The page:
out he caught the words:
"Paris Helene bids you good night!"
"Ah Belle Helene!" -- he began but was cut short by the violent
opening of a window opposite.
"Bon dieu de bon dieu!" howled an injured gentleman. "To sleep is
impossible tas d'imbeciles! -- "
And Helene's window closed with a snap.
The day broke hot and stifling. The first sunbeams which chased the
fog from bridge and street also drove the mists from the cool thickets
of the Luxembourg Garden and revealed groups of dragoons picketed in
"Dragoons in the Luxembourg!" cried the gamins to each other. "What
But even the gamins did not know -- yet.
At the great Ateliers of Messieurs Bouguereau and Lefebvre the first
day of the week is the busiest -- and so this being Monday the
studios were crowded.
The heat was suffocating. The walls smeared with the refuse of a
hundred palettes fairly sizzled as they gave off a sickly odor of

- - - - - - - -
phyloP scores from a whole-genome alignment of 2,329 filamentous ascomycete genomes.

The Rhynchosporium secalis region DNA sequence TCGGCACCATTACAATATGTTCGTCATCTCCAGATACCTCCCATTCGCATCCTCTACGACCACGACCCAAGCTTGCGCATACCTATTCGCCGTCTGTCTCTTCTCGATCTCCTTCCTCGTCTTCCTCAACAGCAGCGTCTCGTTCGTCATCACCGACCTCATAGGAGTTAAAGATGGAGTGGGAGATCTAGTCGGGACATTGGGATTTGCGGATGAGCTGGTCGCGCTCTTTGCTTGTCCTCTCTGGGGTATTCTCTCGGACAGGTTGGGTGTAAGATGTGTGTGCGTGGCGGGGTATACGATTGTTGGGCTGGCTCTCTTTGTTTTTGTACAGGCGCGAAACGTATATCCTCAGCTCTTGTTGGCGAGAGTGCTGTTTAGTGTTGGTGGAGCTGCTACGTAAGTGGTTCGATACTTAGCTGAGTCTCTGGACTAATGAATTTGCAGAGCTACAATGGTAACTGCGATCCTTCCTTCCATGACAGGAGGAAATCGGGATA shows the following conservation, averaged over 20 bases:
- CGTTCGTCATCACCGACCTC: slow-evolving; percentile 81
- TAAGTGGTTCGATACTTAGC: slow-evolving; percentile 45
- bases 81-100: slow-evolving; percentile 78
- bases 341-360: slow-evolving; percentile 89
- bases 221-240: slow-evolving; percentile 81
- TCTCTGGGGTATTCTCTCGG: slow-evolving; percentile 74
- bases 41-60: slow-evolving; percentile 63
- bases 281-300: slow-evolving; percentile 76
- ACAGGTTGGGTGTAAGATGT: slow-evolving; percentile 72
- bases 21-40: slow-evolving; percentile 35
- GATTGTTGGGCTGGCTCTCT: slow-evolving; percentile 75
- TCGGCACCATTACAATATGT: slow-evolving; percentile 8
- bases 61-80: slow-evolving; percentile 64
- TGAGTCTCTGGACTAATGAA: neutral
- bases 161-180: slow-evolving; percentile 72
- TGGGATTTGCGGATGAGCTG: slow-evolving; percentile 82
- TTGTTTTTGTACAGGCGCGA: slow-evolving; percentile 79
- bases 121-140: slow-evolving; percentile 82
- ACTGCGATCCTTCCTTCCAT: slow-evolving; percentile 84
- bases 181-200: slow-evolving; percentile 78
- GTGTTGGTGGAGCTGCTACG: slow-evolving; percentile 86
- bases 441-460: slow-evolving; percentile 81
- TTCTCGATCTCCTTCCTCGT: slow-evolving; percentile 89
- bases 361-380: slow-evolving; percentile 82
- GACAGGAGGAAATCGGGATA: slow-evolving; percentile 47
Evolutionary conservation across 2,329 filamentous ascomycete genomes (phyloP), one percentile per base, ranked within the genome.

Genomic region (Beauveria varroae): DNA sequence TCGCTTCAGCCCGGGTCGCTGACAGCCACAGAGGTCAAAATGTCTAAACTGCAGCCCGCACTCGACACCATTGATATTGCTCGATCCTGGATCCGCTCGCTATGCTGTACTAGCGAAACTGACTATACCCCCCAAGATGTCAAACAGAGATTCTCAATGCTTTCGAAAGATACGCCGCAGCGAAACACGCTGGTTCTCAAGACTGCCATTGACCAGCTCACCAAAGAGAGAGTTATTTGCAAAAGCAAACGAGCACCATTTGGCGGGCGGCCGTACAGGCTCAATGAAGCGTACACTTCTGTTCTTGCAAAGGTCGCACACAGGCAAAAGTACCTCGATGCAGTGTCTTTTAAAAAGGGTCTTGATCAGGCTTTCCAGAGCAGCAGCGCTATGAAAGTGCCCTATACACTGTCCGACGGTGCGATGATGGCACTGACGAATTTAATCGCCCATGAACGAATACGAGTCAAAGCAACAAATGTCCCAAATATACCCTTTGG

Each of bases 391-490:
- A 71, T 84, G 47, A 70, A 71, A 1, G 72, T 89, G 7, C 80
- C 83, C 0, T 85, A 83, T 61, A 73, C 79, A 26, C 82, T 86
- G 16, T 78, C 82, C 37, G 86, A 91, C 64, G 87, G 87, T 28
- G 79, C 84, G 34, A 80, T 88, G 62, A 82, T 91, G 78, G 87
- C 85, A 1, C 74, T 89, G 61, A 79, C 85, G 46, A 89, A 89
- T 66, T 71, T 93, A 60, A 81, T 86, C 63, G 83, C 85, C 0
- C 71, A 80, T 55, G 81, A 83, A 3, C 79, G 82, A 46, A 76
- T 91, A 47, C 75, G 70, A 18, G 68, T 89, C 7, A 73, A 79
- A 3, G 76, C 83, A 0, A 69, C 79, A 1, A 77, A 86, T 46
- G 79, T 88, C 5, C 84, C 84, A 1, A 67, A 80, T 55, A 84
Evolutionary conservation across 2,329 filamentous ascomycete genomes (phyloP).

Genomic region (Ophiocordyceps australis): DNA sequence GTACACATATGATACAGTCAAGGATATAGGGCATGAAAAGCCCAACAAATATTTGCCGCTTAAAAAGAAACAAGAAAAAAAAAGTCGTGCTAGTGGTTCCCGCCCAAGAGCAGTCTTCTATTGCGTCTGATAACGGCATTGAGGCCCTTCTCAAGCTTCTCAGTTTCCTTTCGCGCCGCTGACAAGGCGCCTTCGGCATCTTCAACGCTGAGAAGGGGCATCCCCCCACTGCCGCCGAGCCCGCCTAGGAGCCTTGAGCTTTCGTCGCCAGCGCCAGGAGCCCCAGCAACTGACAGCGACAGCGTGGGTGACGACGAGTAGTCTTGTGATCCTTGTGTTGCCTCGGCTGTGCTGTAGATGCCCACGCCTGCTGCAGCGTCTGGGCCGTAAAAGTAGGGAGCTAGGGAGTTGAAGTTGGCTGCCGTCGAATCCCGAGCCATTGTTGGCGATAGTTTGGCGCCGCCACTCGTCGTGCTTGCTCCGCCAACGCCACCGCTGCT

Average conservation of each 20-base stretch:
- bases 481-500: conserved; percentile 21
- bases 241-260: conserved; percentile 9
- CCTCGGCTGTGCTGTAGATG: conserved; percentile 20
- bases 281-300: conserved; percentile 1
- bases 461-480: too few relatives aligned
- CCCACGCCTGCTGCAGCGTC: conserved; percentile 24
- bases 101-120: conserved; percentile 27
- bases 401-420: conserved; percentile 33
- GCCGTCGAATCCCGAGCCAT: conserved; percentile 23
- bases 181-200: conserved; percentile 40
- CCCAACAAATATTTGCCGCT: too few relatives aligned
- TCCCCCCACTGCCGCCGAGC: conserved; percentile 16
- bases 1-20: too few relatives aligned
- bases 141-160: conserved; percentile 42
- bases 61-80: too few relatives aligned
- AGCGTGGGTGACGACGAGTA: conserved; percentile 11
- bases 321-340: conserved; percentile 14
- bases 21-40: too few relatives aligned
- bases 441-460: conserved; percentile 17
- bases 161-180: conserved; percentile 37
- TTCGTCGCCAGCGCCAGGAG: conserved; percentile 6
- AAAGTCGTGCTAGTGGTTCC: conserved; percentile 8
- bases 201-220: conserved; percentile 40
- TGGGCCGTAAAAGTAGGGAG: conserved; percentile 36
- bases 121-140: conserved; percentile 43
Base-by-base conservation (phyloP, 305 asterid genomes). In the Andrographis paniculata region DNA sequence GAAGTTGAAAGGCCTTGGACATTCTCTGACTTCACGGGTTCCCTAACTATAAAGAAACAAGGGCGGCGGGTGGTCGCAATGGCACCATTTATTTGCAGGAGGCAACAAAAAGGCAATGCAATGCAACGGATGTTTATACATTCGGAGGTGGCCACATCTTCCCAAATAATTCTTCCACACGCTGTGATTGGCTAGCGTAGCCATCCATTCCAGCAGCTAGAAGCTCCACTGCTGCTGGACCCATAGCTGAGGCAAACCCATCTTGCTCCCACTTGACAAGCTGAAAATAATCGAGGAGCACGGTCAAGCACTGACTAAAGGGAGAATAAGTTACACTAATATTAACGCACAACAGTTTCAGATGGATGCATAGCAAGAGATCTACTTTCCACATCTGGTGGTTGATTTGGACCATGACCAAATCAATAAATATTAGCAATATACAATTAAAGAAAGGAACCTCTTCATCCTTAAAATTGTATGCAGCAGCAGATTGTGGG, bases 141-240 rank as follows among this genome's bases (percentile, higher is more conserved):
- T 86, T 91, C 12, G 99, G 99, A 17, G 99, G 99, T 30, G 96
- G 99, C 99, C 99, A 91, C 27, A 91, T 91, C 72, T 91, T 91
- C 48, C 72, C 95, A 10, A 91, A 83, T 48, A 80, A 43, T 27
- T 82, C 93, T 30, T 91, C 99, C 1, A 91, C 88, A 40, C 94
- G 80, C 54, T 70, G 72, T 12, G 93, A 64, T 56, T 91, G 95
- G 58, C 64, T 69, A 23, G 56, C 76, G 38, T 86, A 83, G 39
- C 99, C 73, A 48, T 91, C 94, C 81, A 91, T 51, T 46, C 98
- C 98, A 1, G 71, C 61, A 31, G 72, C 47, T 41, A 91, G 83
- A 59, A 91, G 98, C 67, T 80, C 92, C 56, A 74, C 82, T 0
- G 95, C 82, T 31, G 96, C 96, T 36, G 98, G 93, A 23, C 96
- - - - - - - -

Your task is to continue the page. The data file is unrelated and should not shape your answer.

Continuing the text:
paint and turpentine. Only two poses had been completed but the tired
models stood or sat glistening with perspiration. The men drew and
painted many of them stripped to the waist. The air was heavy with
tobacco smoke and the respiration of some two hundred students of half
as many nationalities.
"Dieu! quel chaleur!" gasped a fat little Frenchman mopping his
clipped head and breathing hard.
"Clifford" he inquired in English "ees eet zat you haf a so great
-- a -- heat chez vous?"
Clifford glanced up from his easel. "Heat in New York? My dear
Deschamps this is nothing."
The other eyed him suspiciously.
"You know New York is the capital of Galveston?" said Clifford
slapping on a brush full of color and leaning back to look at it.
The Frenchman didn't know but he nodded.
"Well that's very far south. We suffer -- yes we suffer but our
poor poultry suffer more."
"Ze -- ze pooltree? Wat eez zat?"
"In summer the fire engines are detailed to throw water on the hens
to keep their feathers from singeing. Singeing spoils the flavor."
The Frenchman growled.
"One of our national institutions is the `Hen's Mutual Fire Insurance
Company' supported by the Government" added Clifford.
"That is why" put in Rhodes lazily dabbing at his canvas "why we